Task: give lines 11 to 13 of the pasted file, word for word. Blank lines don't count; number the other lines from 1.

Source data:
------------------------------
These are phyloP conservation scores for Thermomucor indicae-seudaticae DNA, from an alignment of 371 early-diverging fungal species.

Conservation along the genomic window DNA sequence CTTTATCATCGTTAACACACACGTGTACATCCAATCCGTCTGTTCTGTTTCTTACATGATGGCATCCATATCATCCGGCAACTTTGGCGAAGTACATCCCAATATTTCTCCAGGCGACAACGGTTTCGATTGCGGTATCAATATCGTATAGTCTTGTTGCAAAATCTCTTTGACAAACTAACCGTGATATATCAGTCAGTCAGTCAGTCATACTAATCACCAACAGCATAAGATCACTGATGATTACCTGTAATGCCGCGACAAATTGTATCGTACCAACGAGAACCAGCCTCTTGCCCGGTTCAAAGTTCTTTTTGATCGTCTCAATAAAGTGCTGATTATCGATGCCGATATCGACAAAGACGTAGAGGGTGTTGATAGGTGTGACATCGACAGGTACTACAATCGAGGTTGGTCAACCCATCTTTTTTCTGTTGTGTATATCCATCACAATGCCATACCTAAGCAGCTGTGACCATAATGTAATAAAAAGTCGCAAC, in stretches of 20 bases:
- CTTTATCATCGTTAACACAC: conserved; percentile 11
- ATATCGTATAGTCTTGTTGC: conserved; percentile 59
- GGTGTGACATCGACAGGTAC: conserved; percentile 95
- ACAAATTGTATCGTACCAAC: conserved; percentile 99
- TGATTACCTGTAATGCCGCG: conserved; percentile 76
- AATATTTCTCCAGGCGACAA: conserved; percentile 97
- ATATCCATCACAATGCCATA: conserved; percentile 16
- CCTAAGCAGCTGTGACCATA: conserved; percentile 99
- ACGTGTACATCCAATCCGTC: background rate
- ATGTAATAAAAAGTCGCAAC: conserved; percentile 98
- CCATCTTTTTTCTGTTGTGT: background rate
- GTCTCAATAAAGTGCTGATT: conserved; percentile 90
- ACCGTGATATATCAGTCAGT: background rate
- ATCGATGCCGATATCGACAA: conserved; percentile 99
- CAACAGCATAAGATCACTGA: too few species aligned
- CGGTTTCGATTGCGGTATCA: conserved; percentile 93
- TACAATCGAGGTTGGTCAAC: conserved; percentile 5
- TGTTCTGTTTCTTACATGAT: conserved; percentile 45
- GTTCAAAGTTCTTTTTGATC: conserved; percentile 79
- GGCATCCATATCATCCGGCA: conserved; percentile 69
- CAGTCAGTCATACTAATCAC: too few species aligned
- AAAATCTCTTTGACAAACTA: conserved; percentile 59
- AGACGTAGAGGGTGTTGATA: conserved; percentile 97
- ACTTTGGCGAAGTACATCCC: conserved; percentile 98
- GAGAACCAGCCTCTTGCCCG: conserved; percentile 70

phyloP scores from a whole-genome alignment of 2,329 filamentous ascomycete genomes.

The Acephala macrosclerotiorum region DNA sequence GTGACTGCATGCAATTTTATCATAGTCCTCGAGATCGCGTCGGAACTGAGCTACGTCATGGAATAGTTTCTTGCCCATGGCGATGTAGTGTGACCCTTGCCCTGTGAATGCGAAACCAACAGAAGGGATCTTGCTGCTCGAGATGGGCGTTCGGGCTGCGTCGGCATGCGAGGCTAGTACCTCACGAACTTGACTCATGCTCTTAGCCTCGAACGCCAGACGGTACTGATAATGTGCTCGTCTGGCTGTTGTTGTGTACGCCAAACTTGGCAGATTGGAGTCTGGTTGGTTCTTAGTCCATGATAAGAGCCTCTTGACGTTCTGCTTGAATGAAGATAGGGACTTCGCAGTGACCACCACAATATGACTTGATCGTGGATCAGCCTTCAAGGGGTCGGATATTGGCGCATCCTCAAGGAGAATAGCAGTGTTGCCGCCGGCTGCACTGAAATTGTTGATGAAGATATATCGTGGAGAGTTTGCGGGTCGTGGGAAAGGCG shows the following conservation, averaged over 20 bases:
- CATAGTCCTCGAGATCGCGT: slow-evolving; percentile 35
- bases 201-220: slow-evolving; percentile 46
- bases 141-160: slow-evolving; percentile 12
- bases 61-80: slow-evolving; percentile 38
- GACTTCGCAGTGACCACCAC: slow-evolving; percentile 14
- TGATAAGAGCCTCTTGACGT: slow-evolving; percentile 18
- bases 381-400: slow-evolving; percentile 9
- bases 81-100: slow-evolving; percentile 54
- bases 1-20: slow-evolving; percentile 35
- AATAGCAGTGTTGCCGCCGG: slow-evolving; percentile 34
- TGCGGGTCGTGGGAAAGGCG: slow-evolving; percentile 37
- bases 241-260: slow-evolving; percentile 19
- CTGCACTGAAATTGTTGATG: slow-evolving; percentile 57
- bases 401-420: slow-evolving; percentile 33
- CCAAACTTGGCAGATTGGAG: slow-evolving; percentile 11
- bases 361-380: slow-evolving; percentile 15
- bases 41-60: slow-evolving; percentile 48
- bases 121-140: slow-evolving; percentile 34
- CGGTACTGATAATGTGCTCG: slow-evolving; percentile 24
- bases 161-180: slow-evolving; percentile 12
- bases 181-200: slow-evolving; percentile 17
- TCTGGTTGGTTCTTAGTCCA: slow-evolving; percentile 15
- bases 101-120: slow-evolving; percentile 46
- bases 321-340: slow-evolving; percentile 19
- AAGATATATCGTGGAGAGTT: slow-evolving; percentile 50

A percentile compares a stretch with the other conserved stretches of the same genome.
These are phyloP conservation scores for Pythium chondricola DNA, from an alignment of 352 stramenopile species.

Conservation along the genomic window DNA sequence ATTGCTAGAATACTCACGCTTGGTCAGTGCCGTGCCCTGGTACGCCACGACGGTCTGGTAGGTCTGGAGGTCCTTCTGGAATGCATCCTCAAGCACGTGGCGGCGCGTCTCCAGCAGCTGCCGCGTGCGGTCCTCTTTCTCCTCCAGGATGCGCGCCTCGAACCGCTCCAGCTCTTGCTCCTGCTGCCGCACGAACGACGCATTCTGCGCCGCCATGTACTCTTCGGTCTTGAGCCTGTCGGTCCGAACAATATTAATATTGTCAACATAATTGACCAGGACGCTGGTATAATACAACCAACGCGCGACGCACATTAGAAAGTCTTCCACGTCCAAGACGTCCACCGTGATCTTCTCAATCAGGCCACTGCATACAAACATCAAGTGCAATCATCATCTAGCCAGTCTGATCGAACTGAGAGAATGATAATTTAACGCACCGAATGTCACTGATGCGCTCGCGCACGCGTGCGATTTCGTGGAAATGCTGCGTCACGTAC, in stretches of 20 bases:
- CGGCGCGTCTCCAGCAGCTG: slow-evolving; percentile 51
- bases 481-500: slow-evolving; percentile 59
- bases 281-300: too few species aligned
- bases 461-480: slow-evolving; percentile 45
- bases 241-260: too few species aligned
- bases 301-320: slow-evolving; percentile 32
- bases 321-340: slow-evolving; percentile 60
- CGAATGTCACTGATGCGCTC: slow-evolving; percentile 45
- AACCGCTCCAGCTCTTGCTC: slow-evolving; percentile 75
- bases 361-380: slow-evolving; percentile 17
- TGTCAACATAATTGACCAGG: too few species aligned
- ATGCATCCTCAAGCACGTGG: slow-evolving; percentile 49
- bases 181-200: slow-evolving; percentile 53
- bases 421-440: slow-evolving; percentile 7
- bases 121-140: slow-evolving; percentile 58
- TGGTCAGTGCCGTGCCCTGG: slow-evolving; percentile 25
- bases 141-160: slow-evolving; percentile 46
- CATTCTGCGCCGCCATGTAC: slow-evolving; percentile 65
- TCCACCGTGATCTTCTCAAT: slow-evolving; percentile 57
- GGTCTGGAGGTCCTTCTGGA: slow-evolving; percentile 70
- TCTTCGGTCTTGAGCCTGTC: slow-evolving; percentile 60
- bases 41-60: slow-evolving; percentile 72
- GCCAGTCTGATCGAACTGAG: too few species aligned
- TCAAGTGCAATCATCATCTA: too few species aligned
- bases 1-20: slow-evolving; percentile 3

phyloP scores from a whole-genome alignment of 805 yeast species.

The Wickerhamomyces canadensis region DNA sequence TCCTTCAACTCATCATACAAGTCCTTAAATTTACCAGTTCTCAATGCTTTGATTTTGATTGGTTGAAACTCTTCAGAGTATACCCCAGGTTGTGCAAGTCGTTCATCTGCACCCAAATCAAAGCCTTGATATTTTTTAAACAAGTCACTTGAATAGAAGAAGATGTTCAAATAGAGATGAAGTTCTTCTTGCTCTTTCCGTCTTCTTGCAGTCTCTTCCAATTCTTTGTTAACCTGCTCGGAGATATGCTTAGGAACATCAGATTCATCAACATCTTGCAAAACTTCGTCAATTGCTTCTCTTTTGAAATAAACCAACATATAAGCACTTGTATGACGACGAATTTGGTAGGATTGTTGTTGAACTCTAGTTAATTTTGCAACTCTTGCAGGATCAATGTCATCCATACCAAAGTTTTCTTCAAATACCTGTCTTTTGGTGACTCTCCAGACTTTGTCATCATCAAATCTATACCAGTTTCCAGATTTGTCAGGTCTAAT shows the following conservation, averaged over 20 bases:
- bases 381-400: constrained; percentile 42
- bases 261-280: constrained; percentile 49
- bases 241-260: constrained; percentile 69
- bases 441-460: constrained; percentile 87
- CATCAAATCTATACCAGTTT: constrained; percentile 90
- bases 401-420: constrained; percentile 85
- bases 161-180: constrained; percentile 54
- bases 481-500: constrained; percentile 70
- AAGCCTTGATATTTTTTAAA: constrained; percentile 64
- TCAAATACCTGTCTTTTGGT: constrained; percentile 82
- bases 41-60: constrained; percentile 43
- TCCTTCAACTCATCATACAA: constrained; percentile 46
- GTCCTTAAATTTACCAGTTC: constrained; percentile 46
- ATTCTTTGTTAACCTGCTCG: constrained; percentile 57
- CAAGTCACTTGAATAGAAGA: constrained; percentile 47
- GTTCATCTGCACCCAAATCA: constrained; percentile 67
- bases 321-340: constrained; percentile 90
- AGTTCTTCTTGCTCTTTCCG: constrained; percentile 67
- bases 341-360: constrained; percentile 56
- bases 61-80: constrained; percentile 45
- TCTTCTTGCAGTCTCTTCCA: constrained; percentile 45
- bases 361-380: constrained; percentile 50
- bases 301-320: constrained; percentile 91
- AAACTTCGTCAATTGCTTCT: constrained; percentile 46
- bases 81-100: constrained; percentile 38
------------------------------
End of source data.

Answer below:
- ACGTGTACATCCAATCCGTC: background rate
- ATGTAATAAAAAGTCGCAAC: conserved; percentile 98
- CCATCTTTTTTCTGTTGTGT: background rate